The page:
Don’t think that’s not personal, because it is.

You’ve taken all the joy out of something that used to be fun.

Screw you.


END


There might be some free books here if the reader would care to take a look.


 

4 comments:

  1. How nice to have someone in my boat, as we both gently paddle up shit creek. I just this month managed to pull my marketing together, and have $50 big ones to buy ads with, without taking away from my household budget. That's just to get the ball rolling. I'll spend months doing with I can with what little I got. Maybe years. And like you, I'm good. I'm not perfect, but who is in this world?

    Ads and xxx erotica. As much as I can pump out. That's me.

    I'm with you, Louis. I do my own thing, will always stand up for what's right in my world, as Konrath knows well. He don't like me at all, and I don't care. When I'm right, I'm right. At least I'm a big enough man to admit when I'm wrong.

    Now I'm doing things my way. I blog about. Let it all out and have fun. That's what I miss about all this writing shit. It used to be fun. I want it to be fun? I have to make my own fun.

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    Replies
    1. We are not alone, Ripley. There must be a million writers who really can't afford to invest in the business. As for the industry nurturing new talent, that usually consists of writing contests for schoolchildren and blaring headlines in trade magazines.

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    2. I took a month off from the Web in Jan, and during that time I decided to address our various problems, and they are many. While I pulled what I could together, I realized the only way for most of us to get ahead are ads, our newsletters with no subscribers, and XXX erotica written from the female perspective, but with my own twist on the storyline. Erotica, at one time, was anything the writer wanted it to be.

      I've been reading the thread over at KB, but didn't want to comment. Only one person mentioned what I've been doing all along.

      I'm from the old school, and I've been around for the last 20 years. I've learned to edit myself into print, and I'm not bad. I do DAZ for my covers, and format myself. I got some good samples for people to read, and for them to decide for themselves. But, I'm choked by other writers, like we all are, only I admit it. Nobody is busting their asses to promote me, and I doubt if they ever will. They care for their books, and I care about mine. I can live with that.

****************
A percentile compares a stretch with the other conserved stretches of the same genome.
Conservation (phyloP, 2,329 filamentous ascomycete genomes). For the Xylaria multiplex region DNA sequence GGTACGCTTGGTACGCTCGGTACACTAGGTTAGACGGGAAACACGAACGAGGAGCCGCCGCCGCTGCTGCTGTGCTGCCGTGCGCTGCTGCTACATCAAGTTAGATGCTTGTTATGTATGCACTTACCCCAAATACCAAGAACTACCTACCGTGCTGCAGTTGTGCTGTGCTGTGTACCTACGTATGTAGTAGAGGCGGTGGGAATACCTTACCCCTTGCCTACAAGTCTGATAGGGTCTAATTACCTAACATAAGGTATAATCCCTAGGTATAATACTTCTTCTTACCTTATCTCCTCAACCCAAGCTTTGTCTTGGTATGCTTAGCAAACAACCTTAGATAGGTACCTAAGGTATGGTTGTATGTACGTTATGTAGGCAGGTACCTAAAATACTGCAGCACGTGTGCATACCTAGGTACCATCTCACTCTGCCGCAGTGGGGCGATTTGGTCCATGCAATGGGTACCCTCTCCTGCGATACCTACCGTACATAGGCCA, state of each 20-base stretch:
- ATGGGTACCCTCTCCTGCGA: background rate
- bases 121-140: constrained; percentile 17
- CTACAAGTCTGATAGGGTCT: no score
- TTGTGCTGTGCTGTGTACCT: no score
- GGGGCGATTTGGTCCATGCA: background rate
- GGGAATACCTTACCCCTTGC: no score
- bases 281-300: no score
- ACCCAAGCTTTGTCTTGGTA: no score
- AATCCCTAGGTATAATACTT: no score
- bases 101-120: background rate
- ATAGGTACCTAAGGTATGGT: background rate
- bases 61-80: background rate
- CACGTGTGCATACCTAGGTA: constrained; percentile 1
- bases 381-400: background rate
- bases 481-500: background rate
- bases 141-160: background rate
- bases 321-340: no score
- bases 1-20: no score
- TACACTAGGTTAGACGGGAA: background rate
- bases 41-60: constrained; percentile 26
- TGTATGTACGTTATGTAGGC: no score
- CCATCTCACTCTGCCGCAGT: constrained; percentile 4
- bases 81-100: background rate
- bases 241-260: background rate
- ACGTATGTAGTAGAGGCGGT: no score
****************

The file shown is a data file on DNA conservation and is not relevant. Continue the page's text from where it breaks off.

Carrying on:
Nothing I have ever done to build my platform has paid off in book sales. I could vanish from the Web, and still sell just as many, or just as few books as I do now.

      I stopped giving books away, because that has never bumped my bottom line. I write stand-alone novels in a world where series or serial books rule.

      I keep asking myself what I've done right, and the answer is everything within my power. So, I'll take that confidence in myself, and try to move myself up to the next level.

      I love the creation part of writing. I'm happy there. I have two more books of mine to look through, fix anything I might have missed the last time, pull my front matter and back copy together with working links, and then I'm in my happy spot for a full year. I'll go for the free ads, buy what I can from month to month, even if it's one ad, and I'll keep blogging about it, calling brainstorming for one.

      If anything I said helps, good. No, we're not alone. There are a lot of us out there.

      Google me, check out the blog, and email me if you want. That's at the blog, too. Or use an old KB post for my sig.

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    3. Thanks Ripley. I use free ads too, but it's real hard to say if they have any effect other than maybe fifty people see it. How many click through? One percent at most.